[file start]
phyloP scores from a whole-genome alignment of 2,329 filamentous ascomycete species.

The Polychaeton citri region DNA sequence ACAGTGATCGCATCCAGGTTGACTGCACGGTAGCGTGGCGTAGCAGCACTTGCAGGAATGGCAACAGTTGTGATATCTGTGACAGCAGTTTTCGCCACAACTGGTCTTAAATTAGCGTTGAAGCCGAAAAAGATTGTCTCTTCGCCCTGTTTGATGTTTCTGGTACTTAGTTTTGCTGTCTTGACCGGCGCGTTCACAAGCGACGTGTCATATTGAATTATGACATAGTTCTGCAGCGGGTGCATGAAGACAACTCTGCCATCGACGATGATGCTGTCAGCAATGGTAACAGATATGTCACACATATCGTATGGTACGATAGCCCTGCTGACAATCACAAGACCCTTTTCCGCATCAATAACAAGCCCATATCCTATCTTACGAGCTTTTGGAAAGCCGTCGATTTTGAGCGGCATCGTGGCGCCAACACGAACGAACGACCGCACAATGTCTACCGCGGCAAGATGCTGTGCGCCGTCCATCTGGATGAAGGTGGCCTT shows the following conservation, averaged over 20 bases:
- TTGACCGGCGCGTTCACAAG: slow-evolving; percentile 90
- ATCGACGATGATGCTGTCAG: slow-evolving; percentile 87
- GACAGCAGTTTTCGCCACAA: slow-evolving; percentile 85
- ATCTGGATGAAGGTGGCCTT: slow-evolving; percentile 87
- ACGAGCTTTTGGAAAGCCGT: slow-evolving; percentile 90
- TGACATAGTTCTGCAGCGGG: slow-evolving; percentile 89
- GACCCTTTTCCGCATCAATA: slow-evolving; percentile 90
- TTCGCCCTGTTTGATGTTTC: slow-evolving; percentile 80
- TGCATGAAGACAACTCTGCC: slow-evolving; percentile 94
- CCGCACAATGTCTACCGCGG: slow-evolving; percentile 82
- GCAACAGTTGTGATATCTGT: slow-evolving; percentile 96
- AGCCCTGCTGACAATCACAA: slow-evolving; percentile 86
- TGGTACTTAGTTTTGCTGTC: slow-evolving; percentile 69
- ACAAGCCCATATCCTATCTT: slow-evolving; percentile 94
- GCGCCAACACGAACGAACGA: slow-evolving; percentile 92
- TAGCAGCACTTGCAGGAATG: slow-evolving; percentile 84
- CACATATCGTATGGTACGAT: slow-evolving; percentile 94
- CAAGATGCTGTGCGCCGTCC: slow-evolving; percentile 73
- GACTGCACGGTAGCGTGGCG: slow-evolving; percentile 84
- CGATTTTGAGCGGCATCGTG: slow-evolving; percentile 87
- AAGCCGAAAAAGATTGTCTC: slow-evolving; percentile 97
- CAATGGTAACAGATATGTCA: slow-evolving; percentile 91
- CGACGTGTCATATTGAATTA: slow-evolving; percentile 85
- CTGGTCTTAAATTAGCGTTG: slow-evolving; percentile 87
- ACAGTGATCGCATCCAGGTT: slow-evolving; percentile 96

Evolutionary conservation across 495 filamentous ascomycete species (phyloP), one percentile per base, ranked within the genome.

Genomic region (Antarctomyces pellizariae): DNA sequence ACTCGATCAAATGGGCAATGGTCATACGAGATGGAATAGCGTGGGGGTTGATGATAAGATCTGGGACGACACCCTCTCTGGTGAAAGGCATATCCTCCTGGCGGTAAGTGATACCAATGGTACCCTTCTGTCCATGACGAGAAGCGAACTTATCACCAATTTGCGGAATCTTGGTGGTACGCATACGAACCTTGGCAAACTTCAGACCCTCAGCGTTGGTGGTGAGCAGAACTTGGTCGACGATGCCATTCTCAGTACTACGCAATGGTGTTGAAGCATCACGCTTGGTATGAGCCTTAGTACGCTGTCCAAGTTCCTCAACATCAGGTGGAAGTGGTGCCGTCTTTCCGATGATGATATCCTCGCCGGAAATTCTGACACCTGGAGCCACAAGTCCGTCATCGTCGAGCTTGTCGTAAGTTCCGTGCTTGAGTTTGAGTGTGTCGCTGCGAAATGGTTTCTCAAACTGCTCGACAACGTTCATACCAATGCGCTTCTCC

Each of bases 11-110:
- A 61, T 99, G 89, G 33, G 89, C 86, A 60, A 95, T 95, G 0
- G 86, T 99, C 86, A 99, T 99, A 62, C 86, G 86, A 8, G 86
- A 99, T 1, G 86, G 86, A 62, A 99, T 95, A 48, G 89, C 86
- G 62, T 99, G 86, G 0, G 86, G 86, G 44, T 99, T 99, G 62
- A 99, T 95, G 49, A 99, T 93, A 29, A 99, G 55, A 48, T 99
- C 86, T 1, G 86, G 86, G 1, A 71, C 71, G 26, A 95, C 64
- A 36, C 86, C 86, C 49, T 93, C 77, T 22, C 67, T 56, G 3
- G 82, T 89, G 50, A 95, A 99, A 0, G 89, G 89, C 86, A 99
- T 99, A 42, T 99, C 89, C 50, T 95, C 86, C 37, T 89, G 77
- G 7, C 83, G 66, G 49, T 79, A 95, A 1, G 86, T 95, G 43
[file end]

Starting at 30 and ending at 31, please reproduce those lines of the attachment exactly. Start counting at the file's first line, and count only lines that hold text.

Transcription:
Each of bases 11-110:
- A 61, T 99, G 89, G 33, G 89, C 86, A 60, A 95, T 95, G 0